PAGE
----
Anger and pain summed up the political mood against Gordon Brown in Cleethorpes (Labour majority 2,642) where I spent last weekend with voters from my old constituency. I have been making the train journey from London to Scunthorpe and Cleethorpes for 32 years since I became the prospective Tory candidate in 1976. Some Fridays I dreaded going back – especially after some 1990s Tory weeks of horror in Westminster. These days, however, it has become my own personal trip down memory lane.
I had been invited to address the Cleethorpes Conservative Association's annual dinner – a sell-out lavish black-tie event at the local golf club, the like of which I have not experienced since the Thatcher glory days. My line, "for five elections between 1979 and 1997 I bellowed 'vote Brown' from a loudhailer on the back of a Land Rover; tonight I am here to tell you that, next time, on no account are you to vote Brown", probably got as good a cheer as anything a member of the shadow cabinet might have said.
What struck me more though, overhearing the conversations on the local Doncaster/Cleethorpes chugger was the real sense of anger, fuelled by financial pain, against Labour that now defines the reasons for the solid Tory poll leads. Of course they know me locally now, not as their MP, but haunting them in their living rooms from the political grave as the presenter of Yorkshire Television's politics programme, Last Orders. Across the carriage gangway we chatted, literally, about the price of bread and butter. And, goodness how those two old ladies moaned about the disconnect between the 50 per cent rise in these two everyday items and the official inflation figures Gordon Brown and his henchmen trumpet in the published figures. Edna asked her friend: "Vera, how can he say inflation's 2 per cent?"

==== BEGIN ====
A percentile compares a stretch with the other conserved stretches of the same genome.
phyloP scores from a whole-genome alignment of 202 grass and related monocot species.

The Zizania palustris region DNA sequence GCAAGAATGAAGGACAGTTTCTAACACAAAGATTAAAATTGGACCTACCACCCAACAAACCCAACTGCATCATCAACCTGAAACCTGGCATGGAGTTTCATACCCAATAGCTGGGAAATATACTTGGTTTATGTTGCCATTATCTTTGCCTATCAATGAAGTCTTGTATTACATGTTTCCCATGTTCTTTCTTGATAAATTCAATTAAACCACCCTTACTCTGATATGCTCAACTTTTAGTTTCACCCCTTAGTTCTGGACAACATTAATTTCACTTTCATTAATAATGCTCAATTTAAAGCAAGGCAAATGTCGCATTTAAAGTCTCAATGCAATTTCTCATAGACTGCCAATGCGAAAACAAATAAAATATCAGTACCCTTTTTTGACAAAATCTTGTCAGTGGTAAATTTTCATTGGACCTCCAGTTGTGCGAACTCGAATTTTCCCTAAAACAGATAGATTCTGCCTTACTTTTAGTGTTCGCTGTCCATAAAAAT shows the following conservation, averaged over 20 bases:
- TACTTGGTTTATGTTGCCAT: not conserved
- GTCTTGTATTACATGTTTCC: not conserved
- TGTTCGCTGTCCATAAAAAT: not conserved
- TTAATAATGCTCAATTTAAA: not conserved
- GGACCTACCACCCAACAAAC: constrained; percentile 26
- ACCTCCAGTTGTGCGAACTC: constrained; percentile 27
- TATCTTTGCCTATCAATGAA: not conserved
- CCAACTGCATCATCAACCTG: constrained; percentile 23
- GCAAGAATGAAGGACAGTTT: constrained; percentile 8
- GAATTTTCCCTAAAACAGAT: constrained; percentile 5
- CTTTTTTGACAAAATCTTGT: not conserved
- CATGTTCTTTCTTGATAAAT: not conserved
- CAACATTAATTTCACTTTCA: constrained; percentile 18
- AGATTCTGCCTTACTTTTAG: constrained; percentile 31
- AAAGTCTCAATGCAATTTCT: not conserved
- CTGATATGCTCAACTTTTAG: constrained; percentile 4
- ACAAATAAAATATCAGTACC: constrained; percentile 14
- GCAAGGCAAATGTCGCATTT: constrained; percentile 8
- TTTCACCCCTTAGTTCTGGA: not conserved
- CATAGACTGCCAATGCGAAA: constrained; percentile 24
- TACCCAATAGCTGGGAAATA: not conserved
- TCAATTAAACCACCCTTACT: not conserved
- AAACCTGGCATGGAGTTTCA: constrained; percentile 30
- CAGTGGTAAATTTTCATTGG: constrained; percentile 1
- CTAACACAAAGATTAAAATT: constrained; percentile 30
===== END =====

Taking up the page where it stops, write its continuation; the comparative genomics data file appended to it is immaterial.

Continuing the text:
And that one question alone sums up why Gordon Brown is likely to lose the next election. But the moaning was not the usual gripe against politicians. These fishwives (their husbands were retired trawlermen) were scared about how to join up the dots between their pensions and their bills. They were hurting. And when it comes down to the price of bread – well, revolutions have started because of that.
So when the Government announces, in the style of Marie Antoinette, inflation figures that bear absolutely no relation to the everyday experience of voters, you know something serious is up. I recalled the dog days when I would mouth the "lines to take" sent out by the party machine to help defend the indefensible. And I remembered, listening to Hazel Blears, this week, just how much worse I usually made the situation when I quoted some silly government statistic that bore no relation to the everyday experiences of those canny constituents.
My neighbour at the Tory dinner table did not have a clue – why should he? – how it was that on the day that the bank rate had been reduced by a further quarter per cent that he had just received a red letter from his building society telling him his variable mortgage rate would increase. So when Gordon Brown states, clumsily to say the least, that he understands people's "worries", it cuts no ice unless he is able to compensate them financially.
This dodge of mortgages increasing while the bank rate goes down is regarded ultimately as a trick of the light for which the Prime Minister is seen as ultimately responsible. Playing devil's advocate I attempted unsuccessfully, Gordon Brown-style, to shift the blame by explaining "sub-prime/USA", "credit crunch" and "liquidity" to my fellow dinner guest. His remarkably profound response was that if it has to be explained, a political argument is probably lost at the ballot box. Gordon Brown, I concluded, has lost the banking crisis argument.
And as for taking £200 more in tax from those without children earning less than £18,000 in Immingham – Labour's area of bedrock support – well, no wonder the Labour MP is keeping a low profile. For those on PAYE, the first they will cotton on is the day before polling day when they receive their first pay packet with the new Brown tax on the poor duly deducted. This has Kenneth Clarke's Tory-VAT-on-fuel gaffe in 1993 written all over it. Watch out for a Tory win in the Immingham ward!
But the extraordinary experience of seeing Tory posters – unvandalised – even in the wards that are represented by Labour councillors also told me, anecdotally, that the local Tory Party is finally back from the dead. And there is no magic to election wins and defeats. If people are worse off today compared with yesterday they won't vote for an incumbent government tomorrow.
It's increasingly looking like "Cleethorpes: Conservative Gain".